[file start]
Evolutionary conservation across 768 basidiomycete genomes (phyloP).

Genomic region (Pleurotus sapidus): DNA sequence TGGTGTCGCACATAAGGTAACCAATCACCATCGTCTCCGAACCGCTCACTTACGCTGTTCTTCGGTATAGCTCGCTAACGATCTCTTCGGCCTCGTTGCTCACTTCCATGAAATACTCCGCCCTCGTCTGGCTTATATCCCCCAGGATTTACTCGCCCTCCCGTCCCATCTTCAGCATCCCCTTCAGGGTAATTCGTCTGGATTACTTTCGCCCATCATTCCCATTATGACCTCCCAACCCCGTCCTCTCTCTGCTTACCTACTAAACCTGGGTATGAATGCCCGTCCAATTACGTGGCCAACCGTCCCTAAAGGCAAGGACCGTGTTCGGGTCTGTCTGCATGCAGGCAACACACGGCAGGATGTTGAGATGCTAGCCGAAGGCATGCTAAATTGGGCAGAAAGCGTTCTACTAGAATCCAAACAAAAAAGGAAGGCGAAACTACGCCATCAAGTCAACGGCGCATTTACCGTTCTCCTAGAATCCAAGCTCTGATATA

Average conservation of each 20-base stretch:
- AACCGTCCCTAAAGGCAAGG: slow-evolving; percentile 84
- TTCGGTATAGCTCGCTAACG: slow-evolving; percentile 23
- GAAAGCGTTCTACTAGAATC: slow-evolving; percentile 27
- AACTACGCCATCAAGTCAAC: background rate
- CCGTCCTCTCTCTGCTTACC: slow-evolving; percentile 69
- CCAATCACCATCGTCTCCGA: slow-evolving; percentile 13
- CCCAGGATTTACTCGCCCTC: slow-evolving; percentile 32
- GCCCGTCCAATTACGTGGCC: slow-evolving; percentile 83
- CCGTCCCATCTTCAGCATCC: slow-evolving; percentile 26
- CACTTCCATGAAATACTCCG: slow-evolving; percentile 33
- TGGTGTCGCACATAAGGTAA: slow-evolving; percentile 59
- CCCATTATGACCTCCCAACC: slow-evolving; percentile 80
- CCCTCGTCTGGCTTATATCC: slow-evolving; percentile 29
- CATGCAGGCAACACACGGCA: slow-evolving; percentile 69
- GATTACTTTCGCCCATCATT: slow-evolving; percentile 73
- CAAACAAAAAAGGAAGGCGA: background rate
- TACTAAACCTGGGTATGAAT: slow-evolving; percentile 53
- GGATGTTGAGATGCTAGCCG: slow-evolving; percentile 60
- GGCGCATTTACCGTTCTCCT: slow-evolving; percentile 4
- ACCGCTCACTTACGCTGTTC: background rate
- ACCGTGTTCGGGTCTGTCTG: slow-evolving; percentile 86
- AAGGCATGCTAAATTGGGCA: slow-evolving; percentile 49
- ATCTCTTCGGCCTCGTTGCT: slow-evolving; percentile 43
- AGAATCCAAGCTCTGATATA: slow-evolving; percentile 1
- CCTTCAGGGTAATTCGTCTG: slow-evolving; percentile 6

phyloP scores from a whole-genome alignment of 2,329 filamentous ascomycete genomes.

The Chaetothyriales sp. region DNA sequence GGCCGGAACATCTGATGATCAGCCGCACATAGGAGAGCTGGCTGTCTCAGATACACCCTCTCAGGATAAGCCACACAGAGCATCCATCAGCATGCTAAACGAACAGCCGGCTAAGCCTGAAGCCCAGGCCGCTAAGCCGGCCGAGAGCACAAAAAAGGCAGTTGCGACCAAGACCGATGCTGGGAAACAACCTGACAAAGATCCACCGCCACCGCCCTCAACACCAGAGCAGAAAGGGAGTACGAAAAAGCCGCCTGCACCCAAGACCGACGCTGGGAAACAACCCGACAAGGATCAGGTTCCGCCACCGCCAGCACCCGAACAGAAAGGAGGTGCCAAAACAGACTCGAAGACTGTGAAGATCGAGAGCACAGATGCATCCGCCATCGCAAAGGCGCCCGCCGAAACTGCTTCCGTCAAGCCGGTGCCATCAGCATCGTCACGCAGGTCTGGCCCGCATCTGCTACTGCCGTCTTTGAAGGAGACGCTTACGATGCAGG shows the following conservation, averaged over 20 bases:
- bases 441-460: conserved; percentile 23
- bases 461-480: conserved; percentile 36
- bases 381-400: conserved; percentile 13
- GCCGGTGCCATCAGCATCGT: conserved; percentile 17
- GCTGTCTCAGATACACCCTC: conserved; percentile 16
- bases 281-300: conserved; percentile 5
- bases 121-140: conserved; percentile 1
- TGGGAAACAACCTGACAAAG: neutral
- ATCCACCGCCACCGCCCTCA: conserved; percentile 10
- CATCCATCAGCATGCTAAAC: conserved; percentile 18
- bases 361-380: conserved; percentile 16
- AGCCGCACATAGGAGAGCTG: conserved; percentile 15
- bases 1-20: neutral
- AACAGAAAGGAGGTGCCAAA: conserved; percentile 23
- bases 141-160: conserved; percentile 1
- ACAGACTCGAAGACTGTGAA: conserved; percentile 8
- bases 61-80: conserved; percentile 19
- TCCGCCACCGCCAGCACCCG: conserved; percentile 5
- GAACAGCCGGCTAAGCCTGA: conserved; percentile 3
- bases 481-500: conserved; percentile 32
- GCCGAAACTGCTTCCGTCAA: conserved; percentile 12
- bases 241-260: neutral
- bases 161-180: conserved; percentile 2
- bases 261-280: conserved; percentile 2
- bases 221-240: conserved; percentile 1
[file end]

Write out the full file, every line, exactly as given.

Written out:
Evolutionary conservation across 768 basidiomycete genomes (phyloP).

Genomic region (Pleurotus sapidus): DNA sequence TGGTGTCGCACATAAGGTAACCAATCACCATCGTCTCCGAACCGCTCACTTACGCTGTTCTTCGGTATAGCTCGCTAACGATCTCTTCGGCCTCGTTGCTCACTTCCATGAAATACTCCGCCCTCGTCTGGCTTATATCCCCCAGGATTTACTCGCCCTCCCGTCCCATCTTCAGCATCCCCTTCAGGGTAATTCGTCTGGATTACTTTCGCCCATCATTCCCATTATGACCTCCCAACCCCGTCCTCTCTCTGCTTACCTACTAAACCTGGGTATGAATGCCCGTCCAATTACGTGGCCAACCGTCCCTAAAGGCAAGGACCGTGTTCGGGTCTGTCTGCATGCAGGCAACACACGGCAGGATGTTGAGATGCTAGCCGAAGGCATGCTAAATTGGGCAGAAAGCGTTCTACTAGAATCCAAACAAAAAAGGAAGGCGAAACTACGCCATCAAGTCAACGGCGCATTTACCGTTCTCCTAGAATCCAAGCTCTGATATA

Average conservation of each 20-base stretch:
- AACCGTCCCTAAAGGCAAGG: slow-evolving; percentile 84
- TTCGGTATAGCTCGCTAACG: slow-evolving; percentile 23
- GAAAGCGTTCTACTAGAATC: slow-evolving; percentile 27
- AACTACGCCATCAAGTCAAC: background rate
- CCGTCCTCTCTCTGCTTACC: slow-evolving; percentile 69
- CCAATCACCATCGTCTCCGA: slow-evolving; percentile 13
- CCCAGGATTTACTCGCCCTC: slow-evolving; percentile 32
- GCCCGTCCAATTACGTGGCC: slow-evolving; percentile 83
- CCGTCCCATCTTCAGCATCC: slow-evolving; percentile 26
- CACTTCCATGAAATACTCCG: slow-evolving; percentile 33
- TGGTGTCGCACATAAGGTAA: slow-evolving; percentile 59
- CCCATTATGACCTCCCAACC: slow-evolving; percentile 80
- CCCTCGTCTGGCTTATATCC: slow-evolving; percentile 29
- CATGCAGGCAACACACGGCA: slow-evolving; percentile 69
- GATTACTTTCGCCCATCATT: slow-evolving; percentile 73
- CAAACAAAAAAGGAAGGCGA: background rate
- TACTAAACCTGGGTATGAAT: slow-evolving; percentile 53
- GGATGTTGAGATGCTAGCCG: slow-evolving; percentile 60
- GGCGCATTTACCGTTCTCCT: slow-evolving; percentile 4
- ACCGCTCACTTACGCTGTTC: background rate
- ACCGTGTTCGGGTCTGTCTG: slow-evolving; percentile 86
- AAGGCATGCTAAATTGGGCA: slow-evolving; percentile 49
- ATCTCTTCGGCCTCGTTGCT: slow-evolving; percentile 43
- AGAATCCAAGCTCTGATATA: slow-evolving; percentile 1
- CCTTCAGGGTAATTCGTCTG: slow-evolving; percentile 6

phyloP scores from a whole-genome alignment of 2,329 filamentous ascomycete genomes.

The Chaetothyriales sp. region DNA sequence GGCCGGAACATCTGATGATCAGCCGCACATAGGAGAGCTGGCTGTCTCAGATACACCCTCTCAGGATAAGCCACACAGAGCATCCATCAGCATGCTAAACGAACAGCCGGCTAAGCCTGAAGCCCAGGCCGCTAAGCCGGCCGAGAGCACAAAAAAGGCAGTTGCGACCAAGACCGATGCTGGGAAACAACCTGACAAAGATCCACCGCCACCGCCCTCAACACCAGAGCAGAAAGGGAGTACGAAAAAGCCGCCTGCACCCAAGACCGACGCTGGGAAACAACCCGACAAGGATCAGGTTCCGCCACCGCCAGCACCCGAACAGAAAGGAGGTGCCAAAACAGACTCGAAGACTGTGAAGATCGAGAGCACAGATGCATCCGCCATCGCAAAGGCGCCCGCCGAAACTGCTTCCGTCAAGCCGGTGCCATCAGCATCGTCACGCAGGTCTGGCCCGCATCTGCTACTGCCGTCTTTGAAGGAGACGCTTACGATGCAGG shows the following conservation, averaged over 20 bases:
- bases 441-460: conserved; percentile 23
- bases 461-480: conserved; percentile 36
- bases 381-400: conserved; percentile 13
- GCCGGTGCCATCAGCATCGT: conserved; percentile 17
- GCTGTCTCAGATACACCCTC: conserved; percentile 16
- bases 281-300: conserved; percentile 5
- bases 121-140: conserved; percentile 1
- TGGGAAACAACCTGACAAAG: neutral
- ATCCACCGCCACCGCCCTCA: conserved; percentile 10
- CATCCATCAGCATGCTAAAC: conserved; percentile 18
- bases 361-380: conserved; percentile 16
- AGCCGCACATAGGAGAGCTG: conserved; percentile 15
- bases 1-20: neutral
- AACAGAAAGGAGGTGCCAAA: conserved; percentile 23
- bases 141-160: conserved; percentile 1
- ACAGACTCGAAGACTGTGAA: conserved; percentile 8
- bases 61-80: conserved; percentile 19
- TCCGCCACCGCCAGCACCCG: conserved; percentile 5
- GAACAGCCGGCTAAGCCTGA: conserved; percentile 3
- bases 481-500: conserved; percentile 32
- GCCGAAACTGCTTCCGTCAA: conserved; percentile 12
- bases 241-260: neutral
- bases 161-180: conserved; percentile 2
- bases 261-280: conserved; percentile 2
- bases 221-240: conserved; percentile 1